Re: inalienable possession
|From:||Didier Willis <dwillis@...>|
|Date:||Wednesday, November 18, 1998, 18:44|
Nik Taylor wrote:
> > Couldn't it be in some natlangs the origin of their cases? I've
> > read somewhere that prepositions came often from others nouns or
> > verbs.
> > Imagine the evolution: verbs->pre-postpositions->case endings (or
> > beginnings).
> Almost always verbs --> postpositions --> case-endings. It's
> probably quite common, I don't know of any examples, but that
> process would probably take a long time, so it's not surprising
> that there'd be no known examples. We know of
> verbs --> adpositions, and postpositions --> case-endings.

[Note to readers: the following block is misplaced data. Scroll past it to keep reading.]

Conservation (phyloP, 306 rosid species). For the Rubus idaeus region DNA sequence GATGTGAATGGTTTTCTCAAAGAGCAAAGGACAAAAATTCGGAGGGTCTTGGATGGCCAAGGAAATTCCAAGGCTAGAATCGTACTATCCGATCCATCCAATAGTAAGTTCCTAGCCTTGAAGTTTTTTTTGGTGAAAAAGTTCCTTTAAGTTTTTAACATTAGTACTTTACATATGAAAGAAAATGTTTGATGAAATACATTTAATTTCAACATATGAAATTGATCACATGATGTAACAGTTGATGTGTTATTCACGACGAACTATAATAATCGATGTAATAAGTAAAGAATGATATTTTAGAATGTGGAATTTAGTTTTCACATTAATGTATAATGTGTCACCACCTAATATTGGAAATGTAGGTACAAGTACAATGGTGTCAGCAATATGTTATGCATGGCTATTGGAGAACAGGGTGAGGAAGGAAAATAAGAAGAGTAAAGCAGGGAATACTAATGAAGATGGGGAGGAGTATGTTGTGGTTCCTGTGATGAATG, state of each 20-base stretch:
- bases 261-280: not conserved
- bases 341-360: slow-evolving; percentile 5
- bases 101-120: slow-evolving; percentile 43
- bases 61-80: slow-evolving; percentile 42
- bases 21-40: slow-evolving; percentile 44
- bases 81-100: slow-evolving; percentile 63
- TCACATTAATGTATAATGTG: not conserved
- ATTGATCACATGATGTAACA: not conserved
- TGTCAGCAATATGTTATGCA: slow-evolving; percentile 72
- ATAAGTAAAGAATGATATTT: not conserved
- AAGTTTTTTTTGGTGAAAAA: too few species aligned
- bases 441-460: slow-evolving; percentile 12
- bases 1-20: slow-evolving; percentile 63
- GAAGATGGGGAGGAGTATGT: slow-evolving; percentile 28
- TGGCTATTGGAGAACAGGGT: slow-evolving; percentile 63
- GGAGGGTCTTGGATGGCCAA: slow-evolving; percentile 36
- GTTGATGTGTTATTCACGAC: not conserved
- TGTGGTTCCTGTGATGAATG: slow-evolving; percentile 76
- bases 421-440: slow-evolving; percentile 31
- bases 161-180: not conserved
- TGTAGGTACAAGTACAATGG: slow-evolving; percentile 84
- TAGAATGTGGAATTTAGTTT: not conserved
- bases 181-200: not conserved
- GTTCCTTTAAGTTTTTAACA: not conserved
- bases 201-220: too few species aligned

> For example: the English verbs "concern" had the participle
> "concerning", which is now a preposition. Mandarin Chinese
> uses the verb "give" as a preposition marking indirect object.
Oops... In Almaqerin I used the following evolution:
case endings --> suffixes --> postpositions --> prepositions
The switch from postpositions to prepositions is a feature
of Almaqerin, whereas the 'brother' language Sitarwelas
case endings --> suffixes / postpositions
(suffixes are still bound to the noun, but do not decline
I thought that "case endings" were very ancient features in
(real) languages, and that the evolution I adopted would look
quite natural. Perhaps that's not the case?